No Bake Chocolate Cream Pie
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It’s All About Butter

I think comprehending the mysteries of butter could be the key to successful baking.

My first exposure to the issue of butter came as a child baking chocolate chip cookies with my grandmothers. My maternal grandmother always insisted that we put the butter out and wait for it to reach room temperature before we start the cookies. But I distinctly remember one time when my paternal grandmother offered to make cookies with me, and when I complained that I didn’t want to wait on the butter to warm up, she said we could just make the cookies with cold butter!!

Image by congerdesign from Pixabay

Of course, this was the 70s, so we were all still using margarine, which is much softer than butter. So I suspect my paternal grandmother was correct – we could bake cookies with margarine straight from the refrigerator. But I also think my maternal grandmother was correct, at least if she had been using butter.

When it comes to real butter, temperature matters a lot.

When you bake any kind of pastry, you need cold butter. Icy cold butter. In fact, if you bake pastry you probably ought to just install a walk in fridge for pastry making.

But when you bake cookies, you want soft butter. It blends with the ingredients better, sure, but there’s more to it than that. In a Cook’s Country magazine, they had a recipe for perfectly chewy sugar cookies, and they specify the exact temperature of the butter. I would look it up, but that involves getting out of my writing chair, and quarantine has made me lazy.

There’s also the issue of salted and unsalted butter. Recipes typically call for unsalted butter, although as I discovered, British recipes don’t usually specify whether the butter should be unsalted or not. The main reason recipes specify unsalted butter is so they can control the amount of salt going into the product. Apparently the Brits just don’t care, which is probably why British cuisine isn’t a thing…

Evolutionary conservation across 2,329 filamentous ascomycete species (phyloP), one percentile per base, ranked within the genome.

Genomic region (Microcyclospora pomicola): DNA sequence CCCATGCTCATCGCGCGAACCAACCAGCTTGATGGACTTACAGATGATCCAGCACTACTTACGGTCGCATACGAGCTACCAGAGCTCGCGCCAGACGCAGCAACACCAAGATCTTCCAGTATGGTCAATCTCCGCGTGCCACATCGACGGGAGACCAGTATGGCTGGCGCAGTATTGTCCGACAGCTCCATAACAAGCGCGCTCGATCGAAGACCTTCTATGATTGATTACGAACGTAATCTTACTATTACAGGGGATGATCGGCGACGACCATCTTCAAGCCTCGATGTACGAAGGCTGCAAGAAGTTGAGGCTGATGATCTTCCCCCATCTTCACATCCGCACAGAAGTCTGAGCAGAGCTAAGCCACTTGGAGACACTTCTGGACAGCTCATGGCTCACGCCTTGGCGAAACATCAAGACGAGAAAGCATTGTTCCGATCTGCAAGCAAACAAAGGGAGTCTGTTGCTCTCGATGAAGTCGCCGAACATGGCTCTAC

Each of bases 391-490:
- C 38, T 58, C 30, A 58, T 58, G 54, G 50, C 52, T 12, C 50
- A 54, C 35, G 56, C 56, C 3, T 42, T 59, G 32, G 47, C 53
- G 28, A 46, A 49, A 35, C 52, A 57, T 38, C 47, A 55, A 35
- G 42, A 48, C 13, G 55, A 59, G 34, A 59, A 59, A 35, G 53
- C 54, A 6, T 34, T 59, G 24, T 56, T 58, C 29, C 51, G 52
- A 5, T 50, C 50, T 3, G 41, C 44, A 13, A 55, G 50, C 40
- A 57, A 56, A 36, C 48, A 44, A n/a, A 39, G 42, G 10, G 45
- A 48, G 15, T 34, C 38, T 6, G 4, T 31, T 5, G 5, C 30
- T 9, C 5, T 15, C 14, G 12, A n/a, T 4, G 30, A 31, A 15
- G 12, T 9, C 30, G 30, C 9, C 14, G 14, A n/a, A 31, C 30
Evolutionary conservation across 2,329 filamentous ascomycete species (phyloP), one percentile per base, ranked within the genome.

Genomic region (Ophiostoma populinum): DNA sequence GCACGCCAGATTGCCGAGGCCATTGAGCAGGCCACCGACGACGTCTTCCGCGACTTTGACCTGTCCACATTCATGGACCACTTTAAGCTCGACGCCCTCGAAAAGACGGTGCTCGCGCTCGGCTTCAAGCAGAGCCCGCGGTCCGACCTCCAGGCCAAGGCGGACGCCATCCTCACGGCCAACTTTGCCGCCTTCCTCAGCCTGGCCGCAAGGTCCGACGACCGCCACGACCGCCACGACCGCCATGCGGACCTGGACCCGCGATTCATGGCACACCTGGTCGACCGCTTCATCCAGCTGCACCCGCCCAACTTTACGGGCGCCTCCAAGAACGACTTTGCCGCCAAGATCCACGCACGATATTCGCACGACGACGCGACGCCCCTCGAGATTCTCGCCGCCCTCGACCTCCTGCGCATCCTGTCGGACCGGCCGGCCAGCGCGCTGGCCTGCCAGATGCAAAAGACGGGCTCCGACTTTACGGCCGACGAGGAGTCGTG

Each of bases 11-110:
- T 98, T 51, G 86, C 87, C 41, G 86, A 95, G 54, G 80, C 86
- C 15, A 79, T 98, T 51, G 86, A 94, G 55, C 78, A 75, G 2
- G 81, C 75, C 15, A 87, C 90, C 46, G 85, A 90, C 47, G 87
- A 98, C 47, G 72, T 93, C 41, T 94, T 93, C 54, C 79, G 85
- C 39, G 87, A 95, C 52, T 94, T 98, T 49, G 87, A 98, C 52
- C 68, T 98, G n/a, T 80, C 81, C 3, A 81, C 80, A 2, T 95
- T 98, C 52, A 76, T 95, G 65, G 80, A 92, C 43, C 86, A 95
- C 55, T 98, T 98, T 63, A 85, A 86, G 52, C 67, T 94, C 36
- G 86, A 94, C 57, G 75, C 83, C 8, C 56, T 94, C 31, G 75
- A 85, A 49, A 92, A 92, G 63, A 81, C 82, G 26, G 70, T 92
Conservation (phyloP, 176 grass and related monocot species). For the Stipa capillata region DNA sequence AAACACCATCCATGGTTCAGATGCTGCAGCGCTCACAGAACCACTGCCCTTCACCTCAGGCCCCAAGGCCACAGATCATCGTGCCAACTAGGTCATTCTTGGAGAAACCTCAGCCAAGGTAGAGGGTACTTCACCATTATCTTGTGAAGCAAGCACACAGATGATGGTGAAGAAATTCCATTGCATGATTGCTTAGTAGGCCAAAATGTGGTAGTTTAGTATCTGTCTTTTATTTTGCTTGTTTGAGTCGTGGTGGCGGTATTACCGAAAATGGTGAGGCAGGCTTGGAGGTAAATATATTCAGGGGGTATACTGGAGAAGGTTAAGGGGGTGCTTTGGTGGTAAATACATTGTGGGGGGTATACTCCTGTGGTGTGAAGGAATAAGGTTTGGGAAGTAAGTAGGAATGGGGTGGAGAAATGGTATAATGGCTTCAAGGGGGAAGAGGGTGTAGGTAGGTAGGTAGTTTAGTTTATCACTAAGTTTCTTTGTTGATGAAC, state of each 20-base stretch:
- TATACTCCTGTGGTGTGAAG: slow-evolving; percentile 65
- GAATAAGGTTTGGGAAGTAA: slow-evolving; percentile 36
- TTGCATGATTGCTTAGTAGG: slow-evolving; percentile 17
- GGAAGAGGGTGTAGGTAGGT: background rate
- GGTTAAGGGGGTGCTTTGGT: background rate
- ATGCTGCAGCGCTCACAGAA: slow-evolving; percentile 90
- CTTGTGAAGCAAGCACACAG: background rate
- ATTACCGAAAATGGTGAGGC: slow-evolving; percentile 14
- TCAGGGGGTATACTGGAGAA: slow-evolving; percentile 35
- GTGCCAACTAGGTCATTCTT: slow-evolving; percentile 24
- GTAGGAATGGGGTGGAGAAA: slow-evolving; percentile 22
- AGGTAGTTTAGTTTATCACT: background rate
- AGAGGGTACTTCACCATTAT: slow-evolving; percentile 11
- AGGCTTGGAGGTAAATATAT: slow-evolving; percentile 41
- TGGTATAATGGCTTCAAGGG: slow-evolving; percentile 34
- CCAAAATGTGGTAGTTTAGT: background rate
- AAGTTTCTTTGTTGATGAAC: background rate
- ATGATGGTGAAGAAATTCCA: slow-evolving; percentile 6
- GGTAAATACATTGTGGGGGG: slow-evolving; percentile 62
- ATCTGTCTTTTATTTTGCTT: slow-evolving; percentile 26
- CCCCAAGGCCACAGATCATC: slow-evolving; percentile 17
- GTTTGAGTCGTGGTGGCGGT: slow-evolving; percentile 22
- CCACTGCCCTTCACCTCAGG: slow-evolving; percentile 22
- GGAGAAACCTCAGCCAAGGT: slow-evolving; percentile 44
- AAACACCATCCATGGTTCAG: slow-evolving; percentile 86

I don’t think salted or unsalted butter really makes a big difference for baking sweet things.

If I don’t have unsalted butter, I’ll just use the salted butter and taste the batter to see if it needs more salt. In fact, I also use margarine for baking on occasion, but that’s a different blog post.

So this weekend, I crafted a chocolate cream pie. I had made a double chocolate cream pie which was good, but not perfect. Here’s my altered recipe. And because it’s my own combination, I’ll share the actual recipe!

PS This recipe really has nothing to do with butter.

No Bake Chocolate Cream Pie

Pie Crust

  • 5 oz of graham crackers (basically an entire sleeve from the Honey Maid box)
  • 1 stick salted butter
  • 1/4 cup of sugar

Grind the graham crackers in your Cuisinart. Sure, you can pound them in the sleeve, but you won’t get evenly sized crumbs.

graham cracker crust

Mix the graham crumbs with the sugar.

Melt the butter in your microwave. I recommend doing 30 second intervals and stirring in between to avoid a Butter Explosion. You aren’t filming Mythbusters here. Although if you’re auditioning for Nailed It, go ahead and pop that butter.

Stir the butter into the graham and sugar mixture.

Put the mixture into a clean pie plate, about 9″ round. Use a measuring cup to press it down and press it against the sides.

NOTE: Apparently, you should grease the pie pan before putting the crust in. I didn’t do this, and now my crust sticks to the pan like glue.

graham cracker crust

Chill in the fridge for 30 minutes.

Chocolate Mousse

  • 1.5 cups heavy cream (whipping cream or heavy whipping cream)
  • 1/2 cup semisweet chocolate chips
  • 1/8 teaspoon kosher salt (regular salt is fine)
  • Cool whip (for final topping)

Mix the chocolate chips and salt in a heat proof bowl and put next to the stove top.

Put the cream in a pot. Make sure it’s a VERY deep pot, because when cream boils, it gets REALLY BIG. Heat the cream to boiling, stirring consistently.

NOTE: Do not walk away from the cream. It will lull you to boredom, and when you blink, it will puff up and overflow like a volcano.

Image from my kitchen

When the cream begins to expand like a bizarre science experiment, add it to the chocolate chips & salt. Whisk. Whisk until all the chocolate has melted.

Let the mixture cool to room temperature. Whisk it every 30 minutes or so. Or don’t. We aren’t professionals here.

Cool the mixture in the fridge for 8 hours.

chocolate mousse

After 8 hours, use a hand mixer or your stand mixer to beat until you get stiff peaks.

Assemble the Pie

  • Place the chocolate mousse into the graham cracker crust. Use a spatula to even it out.
  • Use a spatula to add a thick layer of Cool Whip. If you want to get fancy, bounce the spatula off the cool whip to create a texture.
  • If you want to get REALLY fancy, get a chocolate bar and use a vegetable peeler to peel chocolate flakes all over the top.
  • Cool the pie for a few hours and then devour.
chocolate mousse layer
No Bake Chocolate Cream Pie

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